The New Contemporary Art Magazine

Author: Kiesha Raines

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Known Gallery has started off 2012 with “Last Year,” a collection of new works by L.A. based artist Sage Vaughn. “Last Year,” combines the casual qualities of collage art that he has worked with for the past four years, with the introduction of the intricacy and dexterity of woven tapestry. Selected pieces from “Envelope Series,”a body of work consisting of small paintings cut and reassembled with found images on manila envelopes, served as inspiration for the incredible tapestries. Envelopes seem to serve as a sketchbook for Sage and it's a way for him to constantly create things while he is working on new pieces, lending themselves to serve as companions to the tapestries. Vaughn seamlessly combines the two mediums in 'Last Year' which will be on view until January 29th. Take a look at more images of the new works provided by Birdman, after the jump. -Kiesha Raines

Acclaimed urban artist David Flores and 92-year-old Hollywood photographerPhil Stern make a very unusual duo. However, the two defy their generationgap and collaborated for a highly anticipated show at The Phil Stern Gallerytitled “The Beginning of an Era.”Flores creatively manipulated Stern’s iconic images of stars such as MarilynMonroe, Louis Armstrong, James Dean and Frank Sinatra giving them thefamous “Flores treatment,” Hollywood glamour meets a postmodern aesthetic.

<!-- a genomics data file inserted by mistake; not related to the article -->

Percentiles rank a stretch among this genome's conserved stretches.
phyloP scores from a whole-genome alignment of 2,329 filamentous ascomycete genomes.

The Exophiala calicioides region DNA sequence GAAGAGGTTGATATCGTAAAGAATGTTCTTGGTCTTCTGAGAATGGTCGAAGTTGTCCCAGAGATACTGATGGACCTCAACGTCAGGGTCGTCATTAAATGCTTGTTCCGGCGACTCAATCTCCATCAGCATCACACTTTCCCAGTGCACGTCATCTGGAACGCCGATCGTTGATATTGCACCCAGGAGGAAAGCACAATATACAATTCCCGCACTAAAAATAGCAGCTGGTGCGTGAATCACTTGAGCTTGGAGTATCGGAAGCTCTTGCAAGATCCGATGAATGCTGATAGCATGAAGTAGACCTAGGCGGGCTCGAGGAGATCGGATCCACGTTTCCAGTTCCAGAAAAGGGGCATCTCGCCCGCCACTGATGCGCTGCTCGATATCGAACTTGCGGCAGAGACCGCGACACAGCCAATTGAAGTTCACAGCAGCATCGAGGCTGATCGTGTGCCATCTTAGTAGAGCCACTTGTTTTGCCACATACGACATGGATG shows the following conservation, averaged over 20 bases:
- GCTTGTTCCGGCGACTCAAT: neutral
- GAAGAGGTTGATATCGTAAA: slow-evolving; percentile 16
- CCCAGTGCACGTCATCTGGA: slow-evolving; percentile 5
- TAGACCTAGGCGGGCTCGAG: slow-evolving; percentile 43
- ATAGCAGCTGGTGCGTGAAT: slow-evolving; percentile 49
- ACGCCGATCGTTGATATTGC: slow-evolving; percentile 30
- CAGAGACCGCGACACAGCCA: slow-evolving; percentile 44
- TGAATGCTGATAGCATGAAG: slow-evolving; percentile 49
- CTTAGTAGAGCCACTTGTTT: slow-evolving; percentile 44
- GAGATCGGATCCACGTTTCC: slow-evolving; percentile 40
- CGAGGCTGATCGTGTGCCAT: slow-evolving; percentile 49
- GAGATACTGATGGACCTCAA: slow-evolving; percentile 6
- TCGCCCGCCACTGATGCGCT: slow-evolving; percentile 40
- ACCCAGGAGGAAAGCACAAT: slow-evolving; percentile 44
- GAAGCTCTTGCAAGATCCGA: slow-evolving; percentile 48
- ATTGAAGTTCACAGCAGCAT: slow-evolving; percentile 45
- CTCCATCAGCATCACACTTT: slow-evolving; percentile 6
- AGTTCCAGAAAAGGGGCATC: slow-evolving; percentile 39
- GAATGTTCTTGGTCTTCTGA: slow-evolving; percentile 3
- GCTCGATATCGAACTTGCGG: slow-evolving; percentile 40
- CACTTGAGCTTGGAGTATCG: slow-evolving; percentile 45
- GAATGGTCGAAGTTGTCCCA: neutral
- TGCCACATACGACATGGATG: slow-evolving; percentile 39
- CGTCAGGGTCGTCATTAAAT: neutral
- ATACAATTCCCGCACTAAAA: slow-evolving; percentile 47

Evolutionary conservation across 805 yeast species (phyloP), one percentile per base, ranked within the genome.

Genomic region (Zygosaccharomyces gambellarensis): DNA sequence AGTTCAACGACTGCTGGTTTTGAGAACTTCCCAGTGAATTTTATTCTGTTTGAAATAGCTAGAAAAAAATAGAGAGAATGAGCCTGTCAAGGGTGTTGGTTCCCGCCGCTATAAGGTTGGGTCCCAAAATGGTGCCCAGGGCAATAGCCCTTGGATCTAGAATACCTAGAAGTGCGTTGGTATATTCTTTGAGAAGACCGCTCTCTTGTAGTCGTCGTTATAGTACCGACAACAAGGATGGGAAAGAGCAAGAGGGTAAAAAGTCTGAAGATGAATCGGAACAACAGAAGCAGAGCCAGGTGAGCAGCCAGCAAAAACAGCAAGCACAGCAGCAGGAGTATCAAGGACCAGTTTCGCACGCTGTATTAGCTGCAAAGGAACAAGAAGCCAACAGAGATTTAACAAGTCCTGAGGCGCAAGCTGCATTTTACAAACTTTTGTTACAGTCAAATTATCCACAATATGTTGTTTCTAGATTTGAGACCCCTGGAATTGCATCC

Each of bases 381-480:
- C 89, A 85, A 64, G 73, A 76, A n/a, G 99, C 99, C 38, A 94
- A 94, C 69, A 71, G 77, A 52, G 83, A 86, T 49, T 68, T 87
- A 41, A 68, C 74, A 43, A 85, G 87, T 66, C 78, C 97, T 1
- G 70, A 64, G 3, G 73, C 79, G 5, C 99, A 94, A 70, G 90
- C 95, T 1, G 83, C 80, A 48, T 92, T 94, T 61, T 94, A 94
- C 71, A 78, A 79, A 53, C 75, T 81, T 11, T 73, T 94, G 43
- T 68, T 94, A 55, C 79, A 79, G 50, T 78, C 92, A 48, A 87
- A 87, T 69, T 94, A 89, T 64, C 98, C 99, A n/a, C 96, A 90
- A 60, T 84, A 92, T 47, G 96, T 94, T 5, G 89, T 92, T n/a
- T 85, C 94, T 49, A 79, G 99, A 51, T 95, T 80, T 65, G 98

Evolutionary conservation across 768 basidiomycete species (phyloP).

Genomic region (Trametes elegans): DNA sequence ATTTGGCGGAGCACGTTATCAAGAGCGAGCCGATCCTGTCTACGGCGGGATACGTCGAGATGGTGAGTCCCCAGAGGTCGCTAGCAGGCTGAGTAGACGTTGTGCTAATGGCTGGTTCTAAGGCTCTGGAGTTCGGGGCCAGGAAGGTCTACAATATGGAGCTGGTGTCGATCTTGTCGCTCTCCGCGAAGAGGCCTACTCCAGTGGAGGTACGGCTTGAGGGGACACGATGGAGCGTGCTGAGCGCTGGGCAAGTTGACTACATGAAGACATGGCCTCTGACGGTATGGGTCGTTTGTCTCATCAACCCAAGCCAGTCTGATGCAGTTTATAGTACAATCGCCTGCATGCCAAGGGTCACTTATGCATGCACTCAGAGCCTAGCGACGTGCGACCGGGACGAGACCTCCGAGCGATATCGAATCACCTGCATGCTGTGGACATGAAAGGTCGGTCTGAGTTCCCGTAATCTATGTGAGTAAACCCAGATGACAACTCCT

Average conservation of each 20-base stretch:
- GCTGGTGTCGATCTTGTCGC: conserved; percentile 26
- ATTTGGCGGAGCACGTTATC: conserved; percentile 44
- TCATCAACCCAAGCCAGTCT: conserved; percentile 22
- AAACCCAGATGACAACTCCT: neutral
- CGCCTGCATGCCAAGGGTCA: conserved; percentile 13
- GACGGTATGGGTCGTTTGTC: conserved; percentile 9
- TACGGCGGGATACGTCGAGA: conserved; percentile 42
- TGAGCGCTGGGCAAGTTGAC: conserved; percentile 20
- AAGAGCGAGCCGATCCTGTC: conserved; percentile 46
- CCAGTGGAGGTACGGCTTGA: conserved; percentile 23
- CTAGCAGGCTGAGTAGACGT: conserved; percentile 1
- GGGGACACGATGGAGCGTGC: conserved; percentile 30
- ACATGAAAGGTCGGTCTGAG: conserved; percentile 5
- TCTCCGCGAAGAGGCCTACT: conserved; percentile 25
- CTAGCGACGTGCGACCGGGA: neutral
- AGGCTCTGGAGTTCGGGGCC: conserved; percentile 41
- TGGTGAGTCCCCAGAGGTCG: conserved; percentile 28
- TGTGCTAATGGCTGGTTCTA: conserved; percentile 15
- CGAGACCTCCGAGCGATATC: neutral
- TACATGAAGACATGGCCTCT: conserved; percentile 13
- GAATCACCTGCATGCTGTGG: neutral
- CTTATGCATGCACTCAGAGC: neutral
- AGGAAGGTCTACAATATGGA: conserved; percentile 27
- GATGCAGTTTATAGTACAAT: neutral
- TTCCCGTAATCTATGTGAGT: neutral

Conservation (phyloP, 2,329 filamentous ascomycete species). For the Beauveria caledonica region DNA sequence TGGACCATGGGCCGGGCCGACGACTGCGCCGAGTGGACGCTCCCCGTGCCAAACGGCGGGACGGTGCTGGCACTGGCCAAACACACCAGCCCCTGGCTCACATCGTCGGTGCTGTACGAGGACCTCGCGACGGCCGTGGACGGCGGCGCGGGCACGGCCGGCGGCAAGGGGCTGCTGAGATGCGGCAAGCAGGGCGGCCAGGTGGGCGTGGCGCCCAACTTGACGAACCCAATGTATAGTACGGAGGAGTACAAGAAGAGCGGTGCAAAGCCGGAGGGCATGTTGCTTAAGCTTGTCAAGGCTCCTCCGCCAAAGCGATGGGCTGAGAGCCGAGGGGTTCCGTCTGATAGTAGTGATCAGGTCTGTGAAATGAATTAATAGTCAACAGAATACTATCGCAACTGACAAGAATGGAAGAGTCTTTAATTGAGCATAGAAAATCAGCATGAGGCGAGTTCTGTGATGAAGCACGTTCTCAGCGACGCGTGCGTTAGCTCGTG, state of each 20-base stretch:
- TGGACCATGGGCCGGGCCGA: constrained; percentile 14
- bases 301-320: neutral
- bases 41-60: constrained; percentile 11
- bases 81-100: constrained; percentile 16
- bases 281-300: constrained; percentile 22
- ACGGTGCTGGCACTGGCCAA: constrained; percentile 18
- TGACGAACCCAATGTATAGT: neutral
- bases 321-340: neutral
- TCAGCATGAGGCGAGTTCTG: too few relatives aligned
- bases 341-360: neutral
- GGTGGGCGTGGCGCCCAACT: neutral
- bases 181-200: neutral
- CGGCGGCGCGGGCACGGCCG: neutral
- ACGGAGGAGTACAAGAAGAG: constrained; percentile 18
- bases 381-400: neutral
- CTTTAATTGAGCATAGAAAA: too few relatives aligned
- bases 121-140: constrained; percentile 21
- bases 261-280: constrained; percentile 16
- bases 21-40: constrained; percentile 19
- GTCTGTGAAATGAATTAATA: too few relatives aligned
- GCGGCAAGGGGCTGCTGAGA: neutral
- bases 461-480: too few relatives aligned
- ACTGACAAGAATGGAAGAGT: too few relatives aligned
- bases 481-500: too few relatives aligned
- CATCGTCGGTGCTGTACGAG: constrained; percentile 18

Stern’s timeless photos are adorned with verymodern touches, creating a new brand of pop art.Despite the difference in age, backgrounds and mediums the two artists havecreated an amazing show by finding the balance between giving the images anew life while also preserving the integrity of the photos.To anyone that has tried to explain street art to an older generation, it is relieving, tosee such different artists collaborate in such an innovative way. Stern and Flores’ trulyexhibits the power of art to unite people.The Beginning of an Era will remain on view for the public until February 4, 2012. - Keisha Raines


Graffiti artist POSE and photojournalist KC Ortiz unveiled 'White Wash' at Known Gallery's opening reception on November 19th. In the show, the two men explore and explain what the term “whitewash” means to them. For POSE,it references society’s attempt to eradicate graffiti and suppress human expression.Using his signature aggressive, hand painted collages of pop culture icons andephemera, he dives deeper into abstractions and new mediums while Ortiz’ takes a global scale and represents United States involvement with thepeople and places he photographs in nations like West Papua and Burma. Much of hissubjects have been “whitewashed” by history and policy and can be seen in his 12 powerfulphotographs of Wes Papua and Burma’s armed struggle. - Keisha Raines

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